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"Doing more exercise with less intensity,"
Arthur Jones believes, "has all but
destroyed the actual great value
of weight training. Something
must be done . . . and quickly."
The New Bodybuilding for
Old-School Results supplies
MUCH of that "something."

 

This is one of 93 photos of Andy McCutcheon that are used in The New High-Intensity Training to illustrate the recommended exercises.

To find out more about McCutcheon and his training, click here.

 

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Arthur Jones & Nutrition
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henry_bordeaux

I`ve read almost everything from AJ, but there isn`t much about nutrition...
So, i`ve got some questions:
1)Does anyone know (maybe Dr. Darden himself) how many kcal casey was consuming during the colorado experiment and what he ate?
2)and how many kcal and what was casey consuming while doing normal training (1971 prior to the Mr. A contest)?
3)if i`m eating a bit less than what i need for maintaining my bodyweight...because i want to loose some fat.(not much, just from 14% to maybe 10)..and if i`m also able to increase my poundages in a reasonable way...will i loose fat while building muscle or is that just impossible except for beginnners (stu mcrobert writes something like this)...can i have the best of both worlds or not?
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Dustin Jordan

Florida, USA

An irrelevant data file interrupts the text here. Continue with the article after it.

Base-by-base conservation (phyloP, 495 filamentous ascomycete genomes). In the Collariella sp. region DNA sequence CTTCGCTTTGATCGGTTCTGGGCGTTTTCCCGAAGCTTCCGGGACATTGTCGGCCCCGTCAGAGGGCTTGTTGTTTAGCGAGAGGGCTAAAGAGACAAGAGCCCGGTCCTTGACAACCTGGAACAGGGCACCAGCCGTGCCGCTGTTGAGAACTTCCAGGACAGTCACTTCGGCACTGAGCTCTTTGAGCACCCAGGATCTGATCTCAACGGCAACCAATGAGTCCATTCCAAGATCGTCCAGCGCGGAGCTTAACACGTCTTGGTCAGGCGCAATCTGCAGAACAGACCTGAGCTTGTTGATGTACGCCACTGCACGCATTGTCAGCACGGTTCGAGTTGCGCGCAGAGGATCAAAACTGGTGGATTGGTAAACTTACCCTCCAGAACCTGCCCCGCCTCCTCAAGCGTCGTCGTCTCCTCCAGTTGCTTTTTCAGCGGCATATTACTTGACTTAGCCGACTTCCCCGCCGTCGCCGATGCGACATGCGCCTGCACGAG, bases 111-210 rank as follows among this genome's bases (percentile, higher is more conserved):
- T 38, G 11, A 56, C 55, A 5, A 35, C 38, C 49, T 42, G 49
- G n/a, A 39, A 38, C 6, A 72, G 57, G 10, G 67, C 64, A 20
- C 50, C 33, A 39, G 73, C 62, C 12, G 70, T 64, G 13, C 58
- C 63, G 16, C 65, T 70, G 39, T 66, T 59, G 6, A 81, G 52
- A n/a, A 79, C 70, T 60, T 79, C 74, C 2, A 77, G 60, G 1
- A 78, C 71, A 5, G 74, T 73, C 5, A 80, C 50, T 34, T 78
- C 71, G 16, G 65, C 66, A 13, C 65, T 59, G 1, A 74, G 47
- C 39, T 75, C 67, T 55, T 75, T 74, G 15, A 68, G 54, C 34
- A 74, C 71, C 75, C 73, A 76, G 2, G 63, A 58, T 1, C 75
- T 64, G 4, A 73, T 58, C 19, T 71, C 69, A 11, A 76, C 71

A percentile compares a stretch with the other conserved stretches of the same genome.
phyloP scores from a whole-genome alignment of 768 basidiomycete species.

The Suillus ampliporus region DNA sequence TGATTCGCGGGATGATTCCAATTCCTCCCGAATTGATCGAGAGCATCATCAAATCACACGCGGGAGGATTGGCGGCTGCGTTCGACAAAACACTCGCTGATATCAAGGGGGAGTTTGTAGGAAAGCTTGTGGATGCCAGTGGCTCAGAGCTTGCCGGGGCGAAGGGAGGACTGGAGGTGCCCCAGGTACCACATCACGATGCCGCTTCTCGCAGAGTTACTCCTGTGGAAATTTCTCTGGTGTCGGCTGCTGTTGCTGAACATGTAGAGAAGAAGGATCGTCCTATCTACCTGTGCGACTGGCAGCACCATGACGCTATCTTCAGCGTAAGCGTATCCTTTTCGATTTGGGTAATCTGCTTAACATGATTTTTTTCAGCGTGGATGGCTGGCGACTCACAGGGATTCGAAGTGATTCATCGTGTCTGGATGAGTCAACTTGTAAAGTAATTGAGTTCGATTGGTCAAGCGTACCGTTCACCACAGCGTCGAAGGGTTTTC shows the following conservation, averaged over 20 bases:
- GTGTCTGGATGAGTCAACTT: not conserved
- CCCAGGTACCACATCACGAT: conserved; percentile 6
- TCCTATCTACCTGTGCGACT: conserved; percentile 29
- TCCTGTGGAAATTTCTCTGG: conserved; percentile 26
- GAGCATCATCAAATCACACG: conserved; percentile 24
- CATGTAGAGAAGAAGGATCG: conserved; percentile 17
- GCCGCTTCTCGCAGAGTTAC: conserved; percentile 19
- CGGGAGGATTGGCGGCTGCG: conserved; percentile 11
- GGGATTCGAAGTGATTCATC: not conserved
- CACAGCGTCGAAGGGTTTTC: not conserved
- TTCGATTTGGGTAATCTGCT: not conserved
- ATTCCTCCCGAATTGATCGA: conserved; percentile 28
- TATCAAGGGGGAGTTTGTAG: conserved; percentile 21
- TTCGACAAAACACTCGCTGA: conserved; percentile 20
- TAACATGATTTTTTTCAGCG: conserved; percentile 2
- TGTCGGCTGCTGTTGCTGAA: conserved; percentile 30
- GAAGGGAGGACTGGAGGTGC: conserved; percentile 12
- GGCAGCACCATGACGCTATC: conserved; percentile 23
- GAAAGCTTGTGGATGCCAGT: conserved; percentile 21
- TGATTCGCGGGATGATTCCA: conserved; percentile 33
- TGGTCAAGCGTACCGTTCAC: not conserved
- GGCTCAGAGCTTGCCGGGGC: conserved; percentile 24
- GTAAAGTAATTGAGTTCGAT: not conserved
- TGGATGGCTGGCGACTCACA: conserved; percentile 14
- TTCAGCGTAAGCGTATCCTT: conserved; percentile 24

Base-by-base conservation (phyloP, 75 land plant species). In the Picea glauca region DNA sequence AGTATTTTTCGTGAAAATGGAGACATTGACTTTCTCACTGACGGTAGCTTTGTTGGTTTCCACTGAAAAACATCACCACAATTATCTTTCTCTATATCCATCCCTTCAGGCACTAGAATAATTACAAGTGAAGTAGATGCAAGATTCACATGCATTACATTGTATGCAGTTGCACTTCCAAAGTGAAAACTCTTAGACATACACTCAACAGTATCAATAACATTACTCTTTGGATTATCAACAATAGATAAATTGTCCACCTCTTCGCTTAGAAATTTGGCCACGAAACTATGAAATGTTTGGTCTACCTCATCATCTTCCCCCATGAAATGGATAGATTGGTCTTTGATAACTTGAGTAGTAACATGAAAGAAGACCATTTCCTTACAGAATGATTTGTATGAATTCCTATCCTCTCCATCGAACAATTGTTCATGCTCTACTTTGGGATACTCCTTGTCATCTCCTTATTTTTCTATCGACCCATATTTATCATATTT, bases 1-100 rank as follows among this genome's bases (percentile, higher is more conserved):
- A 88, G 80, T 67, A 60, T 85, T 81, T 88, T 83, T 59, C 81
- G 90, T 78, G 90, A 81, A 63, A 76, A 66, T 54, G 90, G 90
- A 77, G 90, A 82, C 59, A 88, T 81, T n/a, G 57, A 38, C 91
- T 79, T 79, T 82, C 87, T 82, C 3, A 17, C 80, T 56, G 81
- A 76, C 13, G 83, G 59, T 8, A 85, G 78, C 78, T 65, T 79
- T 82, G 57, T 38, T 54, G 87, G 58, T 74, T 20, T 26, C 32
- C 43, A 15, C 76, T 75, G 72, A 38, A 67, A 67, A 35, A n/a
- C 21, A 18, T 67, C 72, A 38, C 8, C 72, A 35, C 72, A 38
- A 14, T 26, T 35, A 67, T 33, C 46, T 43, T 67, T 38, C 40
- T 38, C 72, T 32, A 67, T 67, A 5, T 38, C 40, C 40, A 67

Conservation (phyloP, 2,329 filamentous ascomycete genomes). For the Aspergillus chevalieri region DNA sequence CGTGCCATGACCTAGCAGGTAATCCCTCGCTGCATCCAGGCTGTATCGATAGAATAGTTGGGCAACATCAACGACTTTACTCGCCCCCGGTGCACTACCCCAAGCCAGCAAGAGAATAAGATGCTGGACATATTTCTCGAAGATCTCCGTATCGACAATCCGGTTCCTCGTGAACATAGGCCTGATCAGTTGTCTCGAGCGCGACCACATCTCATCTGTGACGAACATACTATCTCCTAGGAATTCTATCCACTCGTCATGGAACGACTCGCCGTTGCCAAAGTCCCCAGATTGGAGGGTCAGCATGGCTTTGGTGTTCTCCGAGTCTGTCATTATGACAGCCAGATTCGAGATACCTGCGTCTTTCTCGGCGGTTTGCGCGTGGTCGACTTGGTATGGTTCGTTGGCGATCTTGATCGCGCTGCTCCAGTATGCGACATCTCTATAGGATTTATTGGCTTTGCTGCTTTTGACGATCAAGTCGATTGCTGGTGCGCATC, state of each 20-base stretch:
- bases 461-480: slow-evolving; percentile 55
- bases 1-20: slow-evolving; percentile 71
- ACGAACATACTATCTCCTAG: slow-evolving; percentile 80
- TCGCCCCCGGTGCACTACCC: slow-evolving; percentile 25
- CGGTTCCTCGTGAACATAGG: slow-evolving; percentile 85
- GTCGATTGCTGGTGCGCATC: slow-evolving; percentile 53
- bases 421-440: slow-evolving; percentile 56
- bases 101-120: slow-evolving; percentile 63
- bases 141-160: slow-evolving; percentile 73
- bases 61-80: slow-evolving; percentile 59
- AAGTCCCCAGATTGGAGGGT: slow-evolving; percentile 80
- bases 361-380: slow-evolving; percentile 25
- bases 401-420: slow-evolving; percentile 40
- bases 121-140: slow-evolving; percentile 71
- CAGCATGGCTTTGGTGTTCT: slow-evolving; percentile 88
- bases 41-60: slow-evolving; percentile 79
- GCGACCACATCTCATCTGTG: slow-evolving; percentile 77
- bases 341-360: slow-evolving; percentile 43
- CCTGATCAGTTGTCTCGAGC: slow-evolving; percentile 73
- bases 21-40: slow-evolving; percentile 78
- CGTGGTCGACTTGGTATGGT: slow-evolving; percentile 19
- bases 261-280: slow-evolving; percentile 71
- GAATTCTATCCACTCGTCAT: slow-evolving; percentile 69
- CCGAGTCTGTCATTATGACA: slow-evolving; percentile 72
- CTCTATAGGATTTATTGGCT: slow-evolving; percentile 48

Hi, Henry.
Your first question was answered on a previous post. During the experiment, Casey consumed between 4000 and 6000 cals. a day. The larger number more towards the end. All we know is that AJ made sure he ate at a "greasy spoon" every day. I hope others will be able to help you with your other questions. Good Luck.
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crazeeJZ

henry_bordeaux wrote:
I`ve read almost everything from AJ, but there isn`t much about nutrition...
So, i`ve got some questions:
1)Does anyone know (maybe Dr. Darden himself) how many kcal casey was consuming during the colorado experiment and what he ate?
2)and how many kcal and what was casey consuming while doing normal training (1971 prior to the Mr. A contest)?
3)if i`m eating a bit less than what i need for maintaining my bodyweight...because i want to loose some fat.(not much, just from 14% to maybe 10)..and if i`m also able to increase my poundages in a reasonable way...will i loose fat while building muscle or is that just impossible except for beginnners (stu mcrobert writes something like this)...can i have the best of both worlds or not?


It might be possible to lose a little fat and gain a little muscle at the same time, depending on the individual, but it's not possible to maximize both at the same time, meaning, you can't get optimal results from both at the same time.
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Widsith